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WIPO Magazine, Issue 6/2019 (December)
The WIPO Magazine explores intellectual property, creativity and innovation in action across the world.
Publication year: 2019
The Global Publishing Industry in 2018
This study provides an overview of the global publishing industry in 2018, covering publishing revenue, the number of titles published and the number copies sold. The report presents the latest publishing statistics compiled from the following sources: (a) the IPA–WIPO publishing survey, (b) the Centro Regional para el Fomento del Libro en América Latina y el Caribe (CERLALC), (c) WIPO's legal deposits survey, (d) the Nielsen Company, (e) the International ISBN Agency, and (f) the Web of Science database.
WIPO Collection of Leading Judgments on Intellectual Property Rights
People's Republic of China (2011–2018)
This casebook of judgments by the Supreme People's Court of the People's Republic of China is the first volume in the WIPO Collection of Leading Judgments on Intellectual Property Rights. The WIPO Collection gives the global intellectual property community access to landmark judgments from some of the most dynamic litigation jurisdictions of the world, through a succession of volumes that illustrate intellectual property adjudication approaches and trends by jurisdiction or by theme.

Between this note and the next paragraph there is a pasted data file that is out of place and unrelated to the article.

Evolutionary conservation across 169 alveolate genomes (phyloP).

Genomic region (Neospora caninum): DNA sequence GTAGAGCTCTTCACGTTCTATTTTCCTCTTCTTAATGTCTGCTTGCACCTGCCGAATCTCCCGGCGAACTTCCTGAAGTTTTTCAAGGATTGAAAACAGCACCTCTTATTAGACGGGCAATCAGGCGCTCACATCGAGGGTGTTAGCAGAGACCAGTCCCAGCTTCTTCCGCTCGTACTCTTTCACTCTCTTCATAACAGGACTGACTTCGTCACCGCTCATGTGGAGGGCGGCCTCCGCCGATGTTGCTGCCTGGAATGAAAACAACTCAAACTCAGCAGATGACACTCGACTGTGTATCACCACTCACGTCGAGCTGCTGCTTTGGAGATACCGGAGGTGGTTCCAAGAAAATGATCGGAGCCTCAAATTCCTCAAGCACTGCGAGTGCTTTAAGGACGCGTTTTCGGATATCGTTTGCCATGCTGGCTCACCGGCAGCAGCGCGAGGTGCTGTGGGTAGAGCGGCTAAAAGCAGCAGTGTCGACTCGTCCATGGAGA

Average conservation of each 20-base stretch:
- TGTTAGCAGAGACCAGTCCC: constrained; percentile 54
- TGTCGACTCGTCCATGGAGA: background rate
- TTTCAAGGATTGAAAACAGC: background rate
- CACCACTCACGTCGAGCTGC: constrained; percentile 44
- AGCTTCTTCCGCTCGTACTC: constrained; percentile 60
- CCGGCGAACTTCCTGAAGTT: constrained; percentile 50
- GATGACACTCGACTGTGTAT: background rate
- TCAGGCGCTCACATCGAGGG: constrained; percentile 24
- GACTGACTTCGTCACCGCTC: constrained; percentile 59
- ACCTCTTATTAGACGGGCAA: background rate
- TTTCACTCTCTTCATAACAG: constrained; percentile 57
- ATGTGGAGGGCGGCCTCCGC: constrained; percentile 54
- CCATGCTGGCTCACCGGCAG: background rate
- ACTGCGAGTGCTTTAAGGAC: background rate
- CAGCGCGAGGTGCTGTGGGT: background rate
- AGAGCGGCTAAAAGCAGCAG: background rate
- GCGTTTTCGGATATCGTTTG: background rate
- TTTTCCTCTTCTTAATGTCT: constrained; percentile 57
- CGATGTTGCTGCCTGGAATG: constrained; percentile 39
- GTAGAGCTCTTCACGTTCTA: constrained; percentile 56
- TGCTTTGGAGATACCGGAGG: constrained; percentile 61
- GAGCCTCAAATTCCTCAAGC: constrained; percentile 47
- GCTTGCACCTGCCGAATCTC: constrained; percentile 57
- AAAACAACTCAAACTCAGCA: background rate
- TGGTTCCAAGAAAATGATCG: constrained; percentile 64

A Guide to the Main WIPO Services
The World Intellectual Property Organization offers a wide range of global IP services. They provide a highly efficient, fast and cost-effective means of helping innovators and creators - both corporate and individual - protect their inventions, trademarks and designs in multiple countries, and also resolve their IP disputes, including those involving domain names. This brochure offers a brief overview of these global services.
Annual financial report and financial statements
WIPO financial statements are submitted to its Assemblies of Member States in accordance with the Financial Regulations and Rules.
Measuring Innovation in the Autonomous Vehicle Technology
Economic Research Working Paper No. 60
Automotive industry is going through a technological shock. Multiple intertwined technological advances (autonomous vehicle, connect vehicles and mobility-as-a-Service) are creating new rules for an industry that had not changed its way of doing business for almost a century. Key players from the tech and traditional automobile sectors – although with different incentives – are pooling resources to realize the goal of self-driving cars. AV innovation by auto and tech companies' innovation is still largely home based, however, there is some shifting geography at the margin. AV and other related technologies are broadening the automotive innovation landscape, with several IT-focused hotspots – which traditionally were not at the center of automotive innovation – gaining prominence.
Global Roots of Innovation in Plant Biotechnology
Economic Research Working Paper No. 59